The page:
Sunday, April 22, 2018

Can we make the Dallas Confederate Memorial inclusive?

Today, Sunday 4-22-18, this photo was taken today of the Dallas Confederate Memorial.
Is it humanly possible to adequately correct the message of this monument so all the victims of the Civil War, and the Jim Crowe abuse and lynching horrors that followed, are appropriately included? The innocent young men and women on both sides of the war, who were called into battle from their work, or who simply suffered and/or died in the Civil War, certainly were all victims. The thousands who were abused, with many killed in the 153 years since the Civil War, due to the inhumanity that the Civil War was waged to defend, are also victims! That abuse continues to this day. These victims must be included. Is such an artistic creation possible? A challenge must be issued to the Dallas arts and history community to unite and correct the message in the Confederate Memorial while honoring all the victims: soldiers, slaves, everyone, both in the 1860's and during the 153 years since the Civil War! A new inclusive understanding is needed. It must be reflected in a re-designed memorial that can include and dominate the current, abusively one-sided memorial. Maybe bronze sculptures 1.2 times life-size of African Americans responding to the 0.8 size Confederate figures now in the Dallas Confederate Memorial. Their verbal responses could be included somehow. Maybe the data of deaths and destruction of the Civil War. Maybe sculptures reflecting on the lynchings both before and after the Civil War in Dallas that the inhumanity of racism allowed, with the names of those known victims in Dallas. This could become a powerful reflection correcting the inaccurate history reflected in the current Confederate Memorial. Hopefully is can reflect true progress, acknowledging the suffering and wrongs in the past. Maybe Jane Elkins, probably an ancestor to hundreds if not thousands, many possibly still in Dallas, can be remembered. Her name was lost to history until discovered about 30 years ago when files were found in Dallas court records. She was the first female legally executed in Texas, but probably killed her master defending herself either before or after a rape by him:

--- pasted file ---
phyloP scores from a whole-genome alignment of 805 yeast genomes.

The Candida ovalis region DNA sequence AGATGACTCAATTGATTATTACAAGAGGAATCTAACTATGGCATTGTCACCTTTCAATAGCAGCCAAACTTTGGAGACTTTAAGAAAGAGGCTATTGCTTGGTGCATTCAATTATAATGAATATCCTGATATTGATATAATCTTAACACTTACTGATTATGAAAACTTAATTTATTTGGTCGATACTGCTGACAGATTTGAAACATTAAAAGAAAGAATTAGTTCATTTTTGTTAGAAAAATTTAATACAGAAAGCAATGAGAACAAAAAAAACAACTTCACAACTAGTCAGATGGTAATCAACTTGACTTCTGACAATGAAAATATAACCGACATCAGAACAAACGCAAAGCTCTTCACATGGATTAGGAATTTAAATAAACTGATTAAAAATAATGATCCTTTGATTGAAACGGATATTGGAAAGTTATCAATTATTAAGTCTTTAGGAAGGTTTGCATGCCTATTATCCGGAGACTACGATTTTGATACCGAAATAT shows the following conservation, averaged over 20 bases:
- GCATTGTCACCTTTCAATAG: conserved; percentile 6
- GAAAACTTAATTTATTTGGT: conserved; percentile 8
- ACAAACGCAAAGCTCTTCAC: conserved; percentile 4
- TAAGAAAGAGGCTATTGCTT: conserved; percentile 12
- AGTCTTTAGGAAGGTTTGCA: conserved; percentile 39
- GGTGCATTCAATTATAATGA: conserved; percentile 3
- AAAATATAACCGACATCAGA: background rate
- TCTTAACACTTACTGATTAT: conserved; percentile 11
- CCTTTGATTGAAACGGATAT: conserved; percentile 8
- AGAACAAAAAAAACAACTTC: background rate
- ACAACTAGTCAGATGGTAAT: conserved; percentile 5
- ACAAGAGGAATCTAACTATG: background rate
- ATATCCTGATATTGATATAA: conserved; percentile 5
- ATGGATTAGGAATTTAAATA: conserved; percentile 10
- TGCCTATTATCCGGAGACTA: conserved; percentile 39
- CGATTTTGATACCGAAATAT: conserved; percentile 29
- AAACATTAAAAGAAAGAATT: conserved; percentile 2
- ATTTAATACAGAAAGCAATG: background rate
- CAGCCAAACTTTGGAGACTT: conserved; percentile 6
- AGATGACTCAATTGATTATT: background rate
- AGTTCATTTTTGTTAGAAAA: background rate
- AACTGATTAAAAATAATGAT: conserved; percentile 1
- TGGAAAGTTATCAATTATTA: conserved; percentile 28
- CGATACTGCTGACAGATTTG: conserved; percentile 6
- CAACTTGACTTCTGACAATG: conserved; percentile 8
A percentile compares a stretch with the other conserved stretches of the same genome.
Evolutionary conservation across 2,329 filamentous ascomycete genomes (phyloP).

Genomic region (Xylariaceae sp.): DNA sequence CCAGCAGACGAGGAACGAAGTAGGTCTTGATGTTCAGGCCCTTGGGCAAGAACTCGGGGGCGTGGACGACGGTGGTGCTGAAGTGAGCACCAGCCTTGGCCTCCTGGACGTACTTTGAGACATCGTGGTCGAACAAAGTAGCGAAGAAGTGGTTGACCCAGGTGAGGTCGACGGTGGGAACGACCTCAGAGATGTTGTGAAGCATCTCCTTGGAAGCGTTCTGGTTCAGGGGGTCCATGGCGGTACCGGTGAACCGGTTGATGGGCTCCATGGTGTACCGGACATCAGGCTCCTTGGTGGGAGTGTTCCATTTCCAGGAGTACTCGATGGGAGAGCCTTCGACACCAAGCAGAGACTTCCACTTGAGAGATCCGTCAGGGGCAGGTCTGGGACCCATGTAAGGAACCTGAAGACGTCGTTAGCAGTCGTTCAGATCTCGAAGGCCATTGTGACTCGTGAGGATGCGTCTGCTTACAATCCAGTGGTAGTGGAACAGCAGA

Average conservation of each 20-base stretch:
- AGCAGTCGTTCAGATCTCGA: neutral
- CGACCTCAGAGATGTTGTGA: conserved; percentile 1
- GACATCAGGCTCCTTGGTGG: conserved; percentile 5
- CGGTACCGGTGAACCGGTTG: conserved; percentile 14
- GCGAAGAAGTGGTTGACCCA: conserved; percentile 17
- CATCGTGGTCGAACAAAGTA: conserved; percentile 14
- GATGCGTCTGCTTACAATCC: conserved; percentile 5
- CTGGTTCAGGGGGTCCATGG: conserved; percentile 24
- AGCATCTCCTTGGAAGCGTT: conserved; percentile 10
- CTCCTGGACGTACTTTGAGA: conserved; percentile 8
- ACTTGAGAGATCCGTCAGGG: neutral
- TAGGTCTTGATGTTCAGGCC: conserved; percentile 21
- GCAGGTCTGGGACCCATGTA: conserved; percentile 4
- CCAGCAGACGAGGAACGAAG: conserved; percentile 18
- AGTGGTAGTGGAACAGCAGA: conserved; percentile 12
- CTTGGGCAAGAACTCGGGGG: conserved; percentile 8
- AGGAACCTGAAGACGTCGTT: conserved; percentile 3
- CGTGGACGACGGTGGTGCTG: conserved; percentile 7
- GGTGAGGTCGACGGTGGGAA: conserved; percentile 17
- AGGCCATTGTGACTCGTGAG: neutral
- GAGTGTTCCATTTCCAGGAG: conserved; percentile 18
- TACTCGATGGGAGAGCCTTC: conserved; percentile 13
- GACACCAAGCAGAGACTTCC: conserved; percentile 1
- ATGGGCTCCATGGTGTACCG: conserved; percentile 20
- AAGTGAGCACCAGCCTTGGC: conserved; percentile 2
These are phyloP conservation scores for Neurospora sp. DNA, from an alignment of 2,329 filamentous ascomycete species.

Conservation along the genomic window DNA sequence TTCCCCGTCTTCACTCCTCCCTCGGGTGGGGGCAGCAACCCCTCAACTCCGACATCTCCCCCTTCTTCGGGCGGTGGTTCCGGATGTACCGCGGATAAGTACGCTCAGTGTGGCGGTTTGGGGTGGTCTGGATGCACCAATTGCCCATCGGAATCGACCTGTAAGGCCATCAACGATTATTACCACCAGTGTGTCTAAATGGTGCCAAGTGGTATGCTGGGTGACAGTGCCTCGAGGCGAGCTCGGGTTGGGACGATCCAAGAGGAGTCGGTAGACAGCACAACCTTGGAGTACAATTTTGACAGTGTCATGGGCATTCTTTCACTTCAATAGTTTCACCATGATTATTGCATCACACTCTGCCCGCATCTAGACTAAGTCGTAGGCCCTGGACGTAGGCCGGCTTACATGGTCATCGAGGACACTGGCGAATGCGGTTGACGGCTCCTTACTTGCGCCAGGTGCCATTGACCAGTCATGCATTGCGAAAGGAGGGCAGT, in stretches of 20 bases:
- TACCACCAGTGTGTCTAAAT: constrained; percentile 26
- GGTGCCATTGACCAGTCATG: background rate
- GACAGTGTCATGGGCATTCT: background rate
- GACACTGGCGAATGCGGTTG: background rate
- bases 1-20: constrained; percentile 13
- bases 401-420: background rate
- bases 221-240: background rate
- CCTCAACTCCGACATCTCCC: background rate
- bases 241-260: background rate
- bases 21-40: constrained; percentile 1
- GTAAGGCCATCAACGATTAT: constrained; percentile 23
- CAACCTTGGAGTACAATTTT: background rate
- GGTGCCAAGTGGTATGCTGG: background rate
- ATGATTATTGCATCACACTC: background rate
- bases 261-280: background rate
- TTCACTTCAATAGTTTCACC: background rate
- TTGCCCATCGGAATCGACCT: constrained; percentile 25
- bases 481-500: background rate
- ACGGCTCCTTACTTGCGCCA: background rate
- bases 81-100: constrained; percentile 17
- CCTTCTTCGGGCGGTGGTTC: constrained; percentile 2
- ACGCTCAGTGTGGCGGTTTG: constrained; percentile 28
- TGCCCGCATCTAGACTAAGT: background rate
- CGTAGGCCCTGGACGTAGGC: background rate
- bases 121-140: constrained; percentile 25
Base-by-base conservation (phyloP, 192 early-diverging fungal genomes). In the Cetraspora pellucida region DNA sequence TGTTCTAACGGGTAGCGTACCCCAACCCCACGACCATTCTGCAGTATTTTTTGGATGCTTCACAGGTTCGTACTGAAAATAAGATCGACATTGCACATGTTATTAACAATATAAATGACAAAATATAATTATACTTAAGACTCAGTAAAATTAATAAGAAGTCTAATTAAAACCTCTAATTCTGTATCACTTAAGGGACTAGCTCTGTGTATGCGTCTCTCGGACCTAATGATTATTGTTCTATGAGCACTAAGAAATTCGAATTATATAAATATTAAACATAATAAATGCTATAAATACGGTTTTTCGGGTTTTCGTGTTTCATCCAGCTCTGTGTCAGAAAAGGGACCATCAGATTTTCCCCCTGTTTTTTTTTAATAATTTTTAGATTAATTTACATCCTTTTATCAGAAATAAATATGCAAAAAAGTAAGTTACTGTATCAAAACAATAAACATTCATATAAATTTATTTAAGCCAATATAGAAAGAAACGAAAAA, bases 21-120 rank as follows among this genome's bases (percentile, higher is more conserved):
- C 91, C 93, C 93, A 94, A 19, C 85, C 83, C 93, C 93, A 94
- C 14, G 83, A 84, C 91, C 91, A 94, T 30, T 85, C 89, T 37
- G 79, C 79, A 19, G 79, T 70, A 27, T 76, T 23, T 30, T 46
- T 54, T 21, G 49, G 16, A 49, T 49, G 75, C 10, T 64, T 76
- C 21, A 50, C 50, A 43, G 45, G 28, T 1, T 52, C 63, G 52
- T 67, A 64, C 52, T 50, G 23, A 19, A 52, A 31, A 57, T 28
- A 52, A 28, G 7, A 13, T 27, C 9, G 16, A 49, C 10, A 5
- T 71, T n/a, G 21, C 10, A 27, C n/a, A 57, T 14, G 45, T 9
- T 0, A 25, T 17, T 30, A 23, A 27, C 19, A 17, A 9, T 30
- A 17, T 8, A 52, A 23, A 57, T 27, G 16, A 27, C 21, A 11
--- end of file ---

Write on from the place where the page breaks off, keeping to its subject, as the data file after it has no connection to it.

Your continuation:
The above idea has been submitted to the City Council.

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